Wisdom Teeth are the last teeth to erupt in your mouth, usually between the ages of 17 and 25. These third molars erupt during this time to compensate for excessive wear that used to be exposed prior to a modern diet.
Why Are Wisdom Teeth Removed?
Because our society emphasizes straight, beautiful smiles, there is often times not adequate room in the mouth for our wisdom teeth to erupt without creating overcrowding. This is especially true if you have already gone through orthodontics to achieve that perfect smile.
What Can Happen If I Don’t Remove My Wisdom Teeth?
Aside from the cosmetic repercussions metioned before, overcrowding can prevent the wisdom tooth from having enough room to erupt, thus becoming impacted. An impacted tooth can be very painful and can lead to very serious infection.
What If I Am Not Experiencing These Problems?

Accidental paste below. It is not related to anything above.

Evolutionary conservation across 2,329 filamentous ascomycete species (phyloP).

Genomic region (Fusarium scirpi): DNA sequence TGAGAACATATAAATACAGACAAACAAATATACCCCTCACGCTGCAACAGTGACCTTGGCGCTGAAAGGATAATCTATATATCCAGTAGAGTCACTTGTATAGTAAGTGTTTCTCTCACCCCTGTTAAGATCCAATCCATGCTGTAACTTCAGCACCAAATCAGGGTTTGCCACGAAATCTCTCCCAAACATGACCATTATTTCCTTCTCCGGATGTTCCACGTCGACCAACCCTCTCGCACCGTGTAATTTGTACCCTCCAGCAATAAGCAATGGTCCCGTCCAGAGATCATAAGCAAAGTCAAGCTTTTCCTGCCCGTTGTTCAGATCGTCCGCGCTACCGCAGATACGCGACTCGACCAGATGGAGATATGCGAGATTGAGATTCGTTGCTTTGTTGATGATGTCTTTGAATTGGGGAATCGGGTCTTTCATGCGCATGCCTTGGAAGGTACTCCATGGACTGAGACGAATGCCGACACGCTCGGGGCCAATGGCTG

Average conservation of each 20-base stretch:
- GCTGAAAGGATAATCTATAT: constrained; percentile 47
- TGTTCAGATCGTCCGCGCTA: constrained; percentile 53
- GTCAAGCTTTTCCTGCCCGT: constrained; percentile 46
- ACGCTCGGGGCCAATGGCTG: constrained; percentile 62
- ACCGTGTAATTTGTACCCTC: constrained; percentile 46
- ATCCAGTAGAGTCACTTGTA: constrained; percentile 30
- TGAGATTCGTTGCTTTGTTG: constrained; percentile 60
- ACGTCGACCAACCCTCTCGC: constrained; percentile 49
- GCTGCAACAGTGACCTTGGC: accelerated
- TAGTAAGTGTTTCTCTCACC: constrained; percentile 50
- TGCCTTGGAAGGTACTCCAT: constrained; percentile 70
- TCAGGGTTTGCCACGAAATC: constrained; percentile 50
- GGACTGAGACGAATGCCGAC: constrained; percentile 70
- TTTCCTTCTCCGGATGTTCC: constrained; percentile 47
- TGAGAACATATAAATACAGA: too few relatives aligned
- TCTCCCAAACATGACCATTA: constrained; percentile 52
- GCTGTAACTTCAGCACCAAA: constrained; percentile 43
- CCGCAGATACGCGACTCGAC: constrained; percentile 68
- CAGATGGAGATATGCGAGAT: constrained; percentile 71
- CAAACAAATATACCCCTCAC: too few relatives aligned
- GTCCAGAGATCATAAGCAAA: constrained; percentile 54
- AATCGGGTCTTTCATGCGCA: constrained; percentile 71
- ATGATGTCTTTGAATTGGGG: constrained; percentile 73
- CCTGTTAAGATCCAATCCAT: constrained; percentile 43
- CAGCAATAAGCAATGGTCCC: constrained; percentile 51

Some of the issues a wisdom tooth can cause might not be seen by the eye because the tooth has not erupted yet. A wisdom tooth’s roots get longer as it ages making extraction more difficult, increasing the potential for complications such as nerve damage.
When Should I Remove My Wisdom Teeth?
The American Association for Oral Maxillofacial Surgeons recommends removing wisdom teeth by the time the patient is a young adult to prevent future problems and allow for proper healing.
Depending on the nature of your case, wisdom tooth extractions are performed under local anesthesia, intravenous sedation, or general anesthesia. Our doctors will speak to you before the surgery and answer any questions you have. After surgery it is common to experience swelling and mild discomfort.